“They’ve never done this before. It’s going to be their first presidential election … So we can either have a huge investment in making sure that those young people get the information they need, or we can fail to invest and they won’t be given the tools and information they need to turn out.”
“If that happens with 18,19 year-olds, and with 18-29 year-olds who are still building that habit of voting, I think you’re going to be a lot more likely to see that young people don’t turn out as much in 2024,” she cautions. “If we’re showing up for young people between now and 2024, then young people will likely show up at the ballot box and once again prove to be this really influential force but they’re not just going to do it without the support and the organizing that’s been happening for the last six years.”
“Young people have this tendency to really be focused on issues ... and less on the broader political landscape … but if Trump is on the ballot in 2024, I think that will be a different story,” she notes.
Ms Booth says that the issues young voters tend to care about are “closely intertwined with their lives and their identities” mentioning the movement for racial justice in 2020 and the struggle for reproductive rights in the wake of the Supreme Court striking down Roe v Wade.
“I think for young women, it’s easy to feel like your very self-hood is under attack when that’s being threatened and for other young people who may see the restrictions on abortion as a win because there’s also plenty of anti-abortion young people – they’re seeing their religious beliefs or moral beliefs really tied up in these political issues,” she adds.
The elections coordinator says the internet and social media shouldn’t be relied upon as the “main place that young people get their information because some people’s TikTok feeds are going to be all politics and other people’s are going to have no politics, and that’s just how these algorithms work”.
This is why it’s important for other groups and institutions to step up to “serve as a political home” for younger voters, she adds.
“Some young people live in families and communities where everyone’s talking about politics and others live in communities where no one’s talking about politics. So there are a lot of different factors that can be feeding into if people are actually informed or not. I think it’s not a given that just because the information exists on the internet they’re going to necessarily know to even look for it.
“The young people who didn’t vote in 2022 – 38 per cent said they forgot or were too busy, which can be solved with more information – more people telling them when the election is, or with policies that provide opportunities for things like early voting and absentee voting,” she notes. “Thirty-two per cent said they didn’t think it mattered or it wasn’t important to them … I think we can we can fix that with information as well.”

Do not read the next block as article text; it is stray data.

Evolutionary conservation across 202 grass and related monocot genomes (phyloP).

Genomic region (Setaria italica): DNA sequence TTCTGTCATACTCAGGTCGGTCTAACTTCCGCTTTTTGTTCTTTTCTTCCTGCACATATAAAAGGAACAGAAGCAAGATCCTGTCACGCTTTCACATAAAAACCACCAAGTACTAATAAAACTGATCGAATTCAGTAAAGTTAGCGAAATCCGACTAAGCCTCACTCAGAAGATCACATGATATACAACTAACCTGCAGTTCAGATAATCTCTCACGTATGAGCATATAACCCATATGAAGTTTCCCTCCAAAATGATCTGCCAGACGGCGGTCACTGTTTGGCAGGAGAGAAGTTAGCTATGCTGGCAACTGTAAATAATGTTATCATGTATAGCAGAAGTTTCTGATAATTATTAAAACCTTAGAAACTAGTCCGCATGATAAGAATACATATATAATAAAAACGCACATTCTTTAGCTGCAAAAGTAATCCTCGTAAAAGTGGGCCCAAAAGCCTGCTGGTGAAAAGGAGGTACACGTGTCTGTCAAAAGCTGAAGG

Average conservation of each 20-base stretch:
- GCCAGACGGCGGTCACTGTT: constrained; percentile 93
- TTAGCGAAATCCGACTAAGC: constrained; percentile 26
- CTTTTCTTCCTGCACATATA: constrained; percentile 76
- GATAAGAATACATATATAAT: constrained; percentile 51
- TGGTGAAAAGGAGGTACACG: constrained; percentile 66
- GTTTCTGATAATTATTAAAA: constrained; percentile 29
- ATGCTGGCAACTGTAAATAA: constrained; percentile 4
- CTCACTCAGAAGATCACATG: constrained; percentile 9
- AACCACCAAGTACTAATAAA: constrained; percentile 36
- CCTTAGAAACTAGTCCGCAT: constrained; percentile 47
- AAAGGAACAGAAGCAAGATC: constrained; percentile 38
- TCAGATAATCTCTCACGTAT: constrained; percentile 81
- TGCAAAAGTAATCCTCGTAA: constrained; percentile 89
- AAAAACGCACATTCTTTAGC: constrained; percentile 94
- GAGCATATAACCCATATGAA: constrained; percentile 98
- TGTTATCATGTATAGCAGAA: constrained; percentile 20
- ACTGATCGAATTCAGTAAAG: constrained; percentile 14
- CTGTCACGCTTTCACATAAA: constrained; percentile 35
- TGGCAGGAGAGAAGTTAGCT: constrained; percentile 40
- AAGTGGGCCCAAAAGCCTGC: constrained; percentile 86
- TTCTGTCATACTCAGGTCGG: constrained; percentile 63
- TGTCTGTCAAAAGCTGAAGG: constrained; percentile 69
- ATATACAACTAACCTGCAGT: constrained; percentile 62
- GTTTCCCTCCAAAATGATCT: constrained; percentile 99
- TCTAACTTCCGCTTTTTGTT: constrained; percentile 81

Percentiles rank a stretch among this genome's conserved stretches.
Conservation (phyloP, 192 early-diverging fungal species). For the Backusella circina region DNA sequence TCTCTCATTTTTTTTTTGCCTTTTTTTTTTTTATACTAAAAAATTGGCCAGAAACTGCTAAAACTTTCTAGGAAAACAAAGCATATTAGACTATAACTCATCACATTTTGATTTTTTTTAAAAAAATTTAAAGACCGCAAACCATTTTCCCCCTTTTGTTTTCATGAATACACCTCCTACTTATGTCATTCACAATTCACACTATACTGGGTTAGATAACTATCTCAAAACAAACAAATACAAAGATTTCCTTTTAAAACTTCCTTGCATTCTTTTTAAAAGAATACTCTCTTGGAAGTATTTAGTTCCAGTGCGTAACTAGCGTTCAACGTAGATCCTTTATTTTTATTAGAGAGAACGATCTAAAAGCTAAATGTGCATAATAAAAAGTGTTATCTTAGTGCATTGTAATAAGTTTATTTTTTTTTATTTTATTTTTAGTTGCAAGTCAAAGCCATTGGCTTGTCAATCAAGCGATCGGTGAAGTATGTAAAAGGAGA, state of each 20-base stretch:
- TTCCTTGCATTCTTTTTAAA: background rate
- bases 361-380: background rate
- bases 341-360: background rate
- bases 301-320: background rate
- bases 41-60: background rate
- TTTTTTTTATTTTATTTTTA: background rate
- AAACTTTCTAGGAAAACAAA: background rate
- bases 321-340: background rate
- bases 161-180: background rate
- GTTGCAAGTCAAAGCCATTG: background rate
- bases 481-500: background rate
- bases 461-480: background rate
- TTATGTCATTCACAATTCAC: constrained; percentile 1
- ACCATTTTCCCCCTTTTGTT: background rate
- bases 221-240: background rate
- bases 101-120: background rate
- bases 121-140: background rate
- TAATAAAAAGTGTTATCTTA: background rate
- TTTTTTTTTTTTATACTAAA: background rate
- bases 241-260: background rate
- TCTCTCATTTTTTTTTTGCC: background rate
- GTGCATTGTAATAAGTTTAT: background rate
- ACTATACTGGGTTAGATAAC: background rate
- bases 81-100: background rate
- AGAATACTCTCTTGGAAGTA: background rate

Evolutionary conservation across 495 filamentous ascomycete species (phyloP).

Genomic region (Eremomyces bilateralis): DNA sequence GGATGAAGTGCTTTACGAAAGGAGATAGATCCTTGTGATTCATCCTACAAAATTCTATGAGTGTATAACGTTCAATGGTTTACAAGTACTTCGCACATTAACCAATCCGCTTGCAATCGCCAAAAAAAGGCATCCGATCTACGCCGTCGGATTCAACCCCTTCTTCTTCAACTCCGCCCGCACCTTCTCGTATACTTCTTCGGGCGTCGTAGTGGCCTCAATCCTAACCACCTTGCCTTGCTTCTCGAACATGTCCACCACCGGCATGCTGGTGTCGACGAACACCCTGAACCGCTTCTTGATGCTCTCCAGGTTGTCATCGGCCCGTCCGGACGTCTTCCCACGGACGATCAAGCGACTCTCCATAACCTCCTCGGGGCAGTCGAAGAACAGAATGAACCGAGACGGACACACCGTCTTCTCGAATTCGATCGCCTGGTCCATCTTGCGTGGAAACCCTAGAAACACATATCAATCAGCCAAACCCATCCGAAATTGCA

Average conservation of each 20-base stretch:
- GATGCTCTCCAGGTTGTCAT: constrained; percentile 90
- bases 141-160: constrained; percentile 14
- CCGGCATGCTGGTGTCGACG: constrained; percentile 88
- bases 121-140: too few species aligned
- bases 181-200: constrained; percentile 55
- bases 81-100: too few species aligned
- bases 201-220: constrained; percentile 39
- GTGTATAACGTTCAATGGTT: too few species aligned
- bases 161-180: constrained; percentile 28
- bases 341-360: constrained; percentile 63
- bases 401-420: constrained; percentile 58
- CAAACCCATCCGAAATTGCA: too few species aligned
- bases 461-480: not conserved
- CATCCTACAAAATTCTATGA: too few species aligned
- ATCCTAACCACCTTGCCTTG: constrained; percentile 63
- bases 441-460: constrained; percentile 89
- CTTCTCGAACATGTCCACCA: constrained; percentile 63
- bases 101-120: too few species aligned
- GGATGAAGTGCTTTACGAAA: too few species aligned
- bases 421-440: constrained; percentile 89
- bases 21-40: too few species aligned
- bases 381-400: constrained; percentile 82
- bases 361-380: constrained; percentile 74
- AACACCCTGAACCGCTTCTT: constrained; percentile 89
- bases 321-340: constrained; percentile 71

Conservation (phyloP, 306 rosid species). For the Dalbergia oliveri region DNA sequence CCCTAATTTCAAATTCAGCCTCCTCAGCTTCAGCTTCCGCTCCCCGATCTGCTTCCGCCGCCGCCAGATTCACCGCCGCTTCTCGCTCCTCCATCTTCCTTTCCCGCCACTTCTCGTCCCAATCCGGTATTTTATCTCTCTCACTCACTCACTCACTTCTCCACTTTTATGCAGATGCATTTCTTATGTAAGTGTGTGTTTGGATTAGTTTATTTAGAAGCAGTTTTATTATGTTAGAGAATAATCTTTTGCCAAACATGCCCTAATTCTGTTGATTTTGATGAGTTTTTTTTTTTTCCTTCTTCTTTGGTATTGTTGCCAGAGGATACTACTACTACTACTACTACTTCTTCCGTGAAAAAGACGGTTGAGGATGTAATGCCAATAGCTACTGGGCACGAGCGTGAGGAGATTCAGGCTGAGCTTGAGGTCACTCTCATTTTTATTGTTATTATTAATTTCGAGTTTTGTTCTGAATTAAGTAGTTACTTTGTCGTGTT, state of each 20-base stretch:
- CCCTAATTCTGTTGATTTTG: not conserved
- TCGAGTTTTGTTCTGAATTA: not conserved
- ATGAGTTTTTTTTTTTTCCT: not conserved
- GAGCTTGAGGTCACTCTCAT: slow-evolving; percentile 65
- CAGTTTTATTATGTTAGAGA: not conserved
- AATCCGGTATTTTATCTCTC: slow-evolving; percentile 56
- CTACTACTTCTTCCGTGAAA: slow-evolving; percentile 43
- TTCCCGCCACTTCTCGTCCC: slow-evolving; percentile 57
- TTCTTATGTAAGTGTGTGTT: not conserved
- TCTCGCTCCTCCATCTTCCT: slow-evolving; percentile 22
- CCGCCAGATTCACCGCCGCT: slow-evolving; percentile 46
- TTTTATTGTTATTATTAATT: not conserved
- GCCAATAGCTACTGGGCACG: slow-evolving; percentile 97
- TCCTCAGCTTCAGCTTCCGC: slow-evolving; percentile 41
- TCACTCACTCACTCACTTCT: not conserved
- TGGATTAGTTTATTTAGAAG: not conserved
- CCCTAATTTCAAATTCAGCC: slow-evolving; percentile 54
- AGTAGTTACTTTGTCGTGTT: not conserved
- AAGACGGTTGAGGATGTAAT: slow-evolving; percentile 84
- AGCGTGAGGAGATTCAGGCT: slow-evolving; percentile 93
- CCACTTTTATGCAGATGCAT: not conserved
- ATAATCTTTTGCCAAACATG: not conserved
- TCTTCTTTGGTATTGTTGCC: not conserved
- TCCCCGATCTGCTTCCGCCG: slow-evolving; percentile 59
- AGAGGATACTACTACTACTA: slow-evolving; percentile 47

“When you’re looking at a midterm election … there are also all these local elections that can be really confusing and hard to understand like what even is a lieutenant governor – I think a lot of young people haven’t learned about that in their schooling,” Ms Booth adds.
She notes that the “information ecosystem” gets more challenging as you move towards more and more local issues.
“I think about my local news, so much of it is behind a paywall that if I’m a young person, I’m not going to know who’s running for city council,” she says.
“Some young people, they’re going to hear about voting and registering to vote in school and they’re going to jump at the opportunity, other young people … they’re going to be less likely to vote because they hate school.
“So it’s really important that they have multiple places where they’re hearing about voting and elections, to help to start to build that self-efficacy and that feeling like they actually are qualified,” she adds.
Asked if 2024 ends up being a Trump v Biden rematch will lead to a spike in young voter turnout, Ms Booth says, “I think about this every day – I have no idea”.
“I think the difference is going to be made if these political leaders are speaking to young people and talking about the issues that matter to them and bringing them on as staffers on their campaigns and having outreach not only to the young people who are easy to access, like the young people on college campuses – but going beyond that and making sure that every young person, whether they’re in college or not, no matter their background, no matter where in the country they are, that they’re being spoken to and being heard,” she says.
“I think it’s so hard to play this prediction game because when it comes to young people, it really depends on what a lot of other people are doing.
“Traditionally, we see that the Democratic Party and Democratic campaigns do a better job of reaching a diversity of young people … but that doesn’t mean that that can’t change. And it doesn’t actually reflect what’s happened so far this election cycle.”